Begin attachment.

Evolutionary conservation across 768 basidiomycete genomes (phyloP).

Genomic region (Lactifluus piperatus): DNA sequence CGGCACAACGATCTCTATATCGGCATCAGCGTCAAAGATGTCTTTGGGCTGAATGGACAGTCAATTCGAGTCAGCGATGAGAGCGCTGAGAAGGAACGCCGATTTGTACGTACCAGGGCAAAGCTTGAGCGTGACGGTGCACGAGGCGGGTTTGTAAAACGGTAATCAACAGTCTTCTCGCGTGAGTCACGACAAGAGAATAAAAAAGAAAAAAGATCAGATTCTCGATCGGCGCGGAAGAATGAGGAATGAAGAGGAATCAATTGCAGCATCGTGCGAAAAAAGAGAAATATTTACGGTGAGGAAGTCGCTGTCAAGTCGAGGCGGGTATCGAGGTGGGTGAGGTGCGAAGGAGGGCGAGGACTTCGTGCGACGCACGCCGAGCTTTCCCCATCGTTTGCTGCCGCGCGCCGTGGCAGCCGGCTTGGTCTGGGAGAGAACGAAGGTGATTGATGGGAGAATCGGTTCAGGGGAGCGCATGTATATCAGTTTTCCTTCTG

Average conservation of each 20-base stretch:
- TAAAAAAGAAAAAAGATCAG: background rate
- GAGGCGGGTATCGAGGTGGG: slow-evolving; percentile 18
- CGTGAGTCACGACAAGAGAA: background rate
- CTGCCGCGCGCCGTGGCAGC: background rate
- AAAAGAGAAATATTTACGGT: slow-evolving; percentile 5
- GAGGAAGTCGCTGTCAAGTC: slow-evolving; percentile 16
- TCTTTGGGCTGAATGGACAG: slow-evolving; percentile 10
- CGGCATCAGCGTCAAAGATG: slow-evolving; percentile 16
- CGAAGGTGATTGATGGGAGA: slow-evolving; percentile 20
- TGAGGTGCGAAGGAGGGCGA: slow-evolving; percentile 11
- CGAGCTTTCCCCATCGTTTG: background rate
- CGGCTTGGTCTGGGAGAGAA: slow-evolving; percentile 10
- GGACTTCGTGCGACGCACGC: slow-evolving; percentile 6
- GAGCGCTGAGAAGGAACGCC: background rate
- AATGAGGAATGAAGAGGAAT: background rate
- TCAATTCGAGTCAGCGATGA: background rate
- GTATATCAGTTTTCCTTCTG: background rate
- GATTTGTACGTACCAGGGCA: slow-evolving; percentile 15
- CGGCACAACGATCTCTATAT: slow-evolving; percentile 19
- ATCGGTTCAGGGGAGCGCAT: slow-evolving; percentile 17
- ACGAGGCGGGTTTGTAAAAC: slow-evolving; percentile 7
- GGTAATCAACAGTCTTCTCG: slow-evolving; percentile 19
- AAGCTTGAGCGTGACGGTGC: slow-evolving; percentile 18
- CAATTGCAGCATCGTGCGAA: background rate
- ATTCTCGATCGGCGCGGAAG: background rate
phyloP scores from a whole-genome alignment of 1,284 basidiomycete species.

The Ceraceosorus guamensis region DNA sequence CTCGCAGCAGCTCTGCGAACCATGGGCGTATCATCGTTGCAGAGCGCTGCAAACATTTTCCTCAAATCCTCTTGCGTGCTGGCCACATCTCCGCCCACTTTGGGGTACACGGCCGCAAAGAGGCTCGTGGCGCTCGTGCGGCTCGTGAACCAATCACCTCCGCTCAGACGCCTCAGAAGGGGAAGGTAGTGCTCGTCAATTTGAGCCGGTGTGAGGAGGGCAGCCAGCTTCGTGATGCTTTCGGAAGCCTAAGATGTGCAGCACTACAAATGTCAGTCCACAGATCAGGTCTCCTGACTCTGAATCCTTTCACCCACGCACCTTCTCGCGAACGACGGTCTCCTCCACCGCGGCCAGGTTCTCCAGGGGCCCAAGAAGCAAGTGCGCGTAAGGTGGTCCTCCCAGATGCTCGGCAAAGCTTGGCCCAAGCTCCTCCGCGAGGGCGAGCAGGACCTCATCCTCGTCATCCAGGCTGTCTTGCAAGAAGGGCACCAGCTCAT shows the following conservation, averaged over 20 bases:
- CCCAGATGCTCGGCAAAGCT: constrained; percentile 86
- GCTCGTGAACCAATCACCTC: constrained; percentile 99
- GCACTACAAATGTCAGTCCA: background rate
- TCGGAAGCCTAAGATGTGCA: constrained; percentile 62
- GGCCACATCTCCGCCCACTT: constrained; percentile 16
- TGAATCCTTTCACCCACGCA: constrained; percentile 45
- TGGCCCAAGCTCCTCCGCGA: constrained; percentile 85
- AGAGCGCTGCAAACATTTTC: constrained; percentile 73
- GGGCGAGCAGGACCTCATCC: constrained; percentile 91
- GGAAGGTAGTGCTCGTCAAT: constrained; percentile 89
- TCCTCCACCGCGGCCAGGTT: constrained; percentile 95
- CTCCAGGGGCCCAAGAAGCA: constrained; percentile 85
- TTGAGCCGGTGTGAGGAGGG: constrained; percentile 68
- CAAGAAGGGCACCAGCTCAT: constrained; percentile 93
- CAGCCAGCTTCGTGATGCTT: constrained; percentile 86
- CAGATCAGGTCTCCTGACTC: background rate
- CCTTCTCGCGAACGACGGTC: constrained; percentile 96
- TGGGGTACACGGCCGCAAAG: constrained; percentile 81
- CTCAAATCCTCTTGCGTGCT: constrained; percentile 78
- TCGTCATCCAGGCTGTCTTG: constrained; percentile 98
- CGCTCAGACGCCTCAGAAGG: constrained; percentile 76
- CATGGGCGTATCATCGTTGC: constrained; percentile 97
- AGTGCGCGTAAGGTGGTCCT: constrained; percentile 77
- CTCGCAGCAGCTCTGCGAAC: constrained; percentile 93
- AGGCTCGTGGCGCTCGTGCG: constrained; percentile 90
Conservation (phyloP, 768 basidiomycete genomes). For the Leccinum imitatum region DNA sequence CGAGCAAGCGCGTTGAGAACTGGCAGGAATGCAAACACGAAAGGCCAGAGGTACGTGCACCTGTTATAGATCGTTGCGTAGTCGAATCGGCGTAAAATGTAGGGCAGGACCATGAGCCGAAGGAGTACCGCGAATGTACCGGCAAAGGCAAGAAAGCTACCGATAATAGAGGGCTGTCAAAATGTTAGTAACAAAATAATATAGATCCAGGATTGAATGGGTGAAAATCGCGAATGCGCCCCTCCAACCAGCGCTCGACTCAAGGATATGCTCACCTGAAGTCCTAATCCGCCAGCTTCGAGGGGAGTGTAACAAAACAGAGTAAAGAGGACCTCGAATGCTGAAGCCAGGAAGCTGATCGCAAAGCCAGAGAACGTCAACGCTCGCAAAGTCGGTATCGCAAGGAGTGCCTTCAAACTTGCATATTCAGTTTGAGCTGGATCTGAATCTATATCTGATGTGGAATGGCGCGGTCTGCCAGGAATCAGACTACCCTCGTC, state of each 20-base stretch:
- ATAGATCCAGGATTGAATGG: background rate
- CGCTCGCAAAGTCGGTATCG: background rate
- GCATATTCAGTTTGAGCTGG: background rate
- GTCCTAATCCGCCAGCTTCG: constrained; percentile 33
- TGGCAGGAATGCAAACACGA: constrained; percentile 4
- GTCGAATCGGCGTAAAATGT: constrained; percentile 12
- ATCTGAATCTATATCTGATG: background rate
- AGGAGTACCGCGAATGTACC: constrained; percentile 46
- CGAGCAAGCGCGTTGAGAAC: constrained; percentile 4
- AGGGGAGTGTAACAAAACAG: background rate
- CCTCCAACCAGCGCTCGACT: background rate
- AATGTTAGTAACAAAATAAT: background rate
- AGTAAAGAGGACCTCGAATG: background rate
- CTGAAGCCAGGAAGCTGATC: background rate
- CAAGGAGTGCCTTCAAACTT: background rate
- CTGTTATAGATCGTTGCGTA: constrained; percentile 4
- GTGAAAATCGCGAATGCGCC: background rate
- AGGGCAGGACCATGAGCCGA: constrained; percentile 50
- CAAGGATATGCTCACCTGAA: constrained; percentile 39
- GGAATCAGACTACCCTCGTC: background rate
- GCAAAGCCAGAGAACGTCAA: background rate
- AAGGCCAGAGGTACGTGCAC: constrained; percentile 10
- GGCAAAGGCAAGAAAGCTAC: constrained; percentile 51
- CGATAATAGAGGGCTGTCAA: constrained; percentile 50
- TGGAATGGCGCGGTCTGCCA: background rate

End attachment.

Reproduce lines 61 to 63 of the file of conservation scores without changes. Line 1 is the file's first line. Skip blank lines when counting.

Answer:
- TGGCAGGAATGCAAACACGA: constrained; percentile 4
- GTCGAATCGGCGTAAAATGT: constrained; percentile 12
- ATCTGAATCTATATCTGATG: background rate